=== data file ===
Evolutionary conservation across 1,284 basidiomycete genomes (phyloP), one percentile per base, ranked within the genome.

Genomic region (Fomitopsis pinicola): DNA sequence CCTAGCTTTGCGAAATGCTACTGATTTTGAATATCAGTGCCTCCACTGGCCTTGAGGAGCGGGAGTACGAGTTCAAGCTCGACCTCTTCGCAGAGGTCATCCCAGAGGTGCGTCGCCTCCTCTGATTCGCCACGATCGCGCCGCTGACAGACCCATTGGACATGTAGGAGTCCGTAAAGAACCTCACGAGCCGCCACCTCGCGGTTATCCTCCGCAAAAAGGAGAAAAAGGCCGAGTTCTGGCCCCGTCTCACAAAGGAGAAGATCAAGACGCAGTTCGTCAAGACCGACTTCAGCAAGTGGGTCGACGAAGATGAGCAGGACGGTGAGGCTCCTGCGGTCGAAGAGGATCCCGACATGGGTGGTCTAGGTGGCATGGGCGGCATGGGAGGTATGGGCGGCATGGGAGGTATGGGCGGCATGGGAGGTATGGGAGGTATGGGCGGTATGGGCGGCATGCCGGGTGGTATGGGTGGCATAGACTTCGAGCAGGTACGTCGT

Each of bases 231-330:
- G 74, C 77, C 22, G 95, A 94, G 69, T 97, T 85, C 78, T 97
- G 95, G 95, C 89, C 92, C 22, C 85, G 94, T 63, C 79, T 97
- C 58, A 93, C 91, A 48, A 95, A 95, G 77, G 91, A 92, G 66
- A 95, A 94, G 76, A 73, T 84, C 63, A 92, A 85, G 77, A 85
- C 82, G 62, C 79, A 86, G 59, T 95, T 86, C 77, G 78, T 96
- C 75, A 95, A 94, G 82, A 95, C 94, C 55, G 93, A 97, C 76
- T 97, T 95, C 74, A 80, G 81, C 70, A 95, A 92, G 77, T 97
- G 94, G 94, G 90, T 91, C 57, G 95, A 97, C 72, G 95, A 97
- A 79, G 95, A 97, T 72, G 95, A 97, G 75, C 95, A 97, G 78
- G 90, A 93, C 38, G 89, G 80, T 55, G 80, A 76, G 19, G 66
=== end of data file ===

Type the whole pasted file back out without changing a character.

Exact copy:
Evolutionary conservation across 1,284 basidiomycete genomes (phyloP), one percentile per base, ranked within the genome.

Genomic region (Fomitopsis pinicola): DNA sequence CCTAGCTTTGCGAAATGCTACTGATTTTGAATATCAGTGCCTCCACTGGCCTTGAGGAGCGGGAGTACGAGTTCAAGCTCGACCTCTTCGCAGAGGTCATCCCAGAGGTGCGTCGCCTCCTCTGATTCGCCACGATCGCGCCGCTGACAGACCCATTGGACATGTAGGAGTCCGTAAAGAACCTCACGAGCCGCCACCTCGCGGTTATCCTCCGCAAAAAGGAGAAAAAGGCCGAGTTCTGGCCCCGTCTCACAAAGGAGAAGATCAAGACGCAGTTCGTCAAGACCGACTTCAGCAAGTGGGTCGACGAAGATGAGCAGGACGGTGAGGCTCCTGCGGTCGAAGAGGATCCCGACATGGGTGGTCTAGGTGGCATGGGCGGCATGGGAGGTATGGGCGGCATGGGAGGTATGGGCGGCATGGGAGGTATGGGAGGTATGGGCGGTATGGGCGGCATGCCGGGTGGTATGGGTGGCATAGACTTCGAGCAGGTACGTCGT

Each of bases 231-330:
- G 74, C 77, C 22, G 95, A 94, G 69, T 97, T 85, C 78, T 97
- G 95, G 95, C 89, C 92, C 22, C 85, G 94, T 63, C 79, T 97
- C 58, A 93, C 91, A 48, A 95, A 95, G 77, G 91, A 92, G 66
- A 95, A 94, G 76, A 73, T 84, C 63, A 92, A 85, G 77, A 85
- C 82, G 62, C 79, A 86, G 59, T 95, T 86, C 77, G 78, T 96
- C 75, A 95, A 94, G 82, A 95, C 94, C 55, G 93, A 97, C 76
- T 97, T 95, C 74, A 80, G 81, C 70, A 95, A 92, G 77, T 97
- G 94, G 94, G 90, T 91, C 57, G 95, A 97, C 72, G 95, A 97
- A 79, G 95, A 97, T 72, G 95, A 97, G 75, C 95, A 97, G 78
- G 90, A 93, C 38, G 89, G 80, T 55, G 80, A 76, G 19, G 66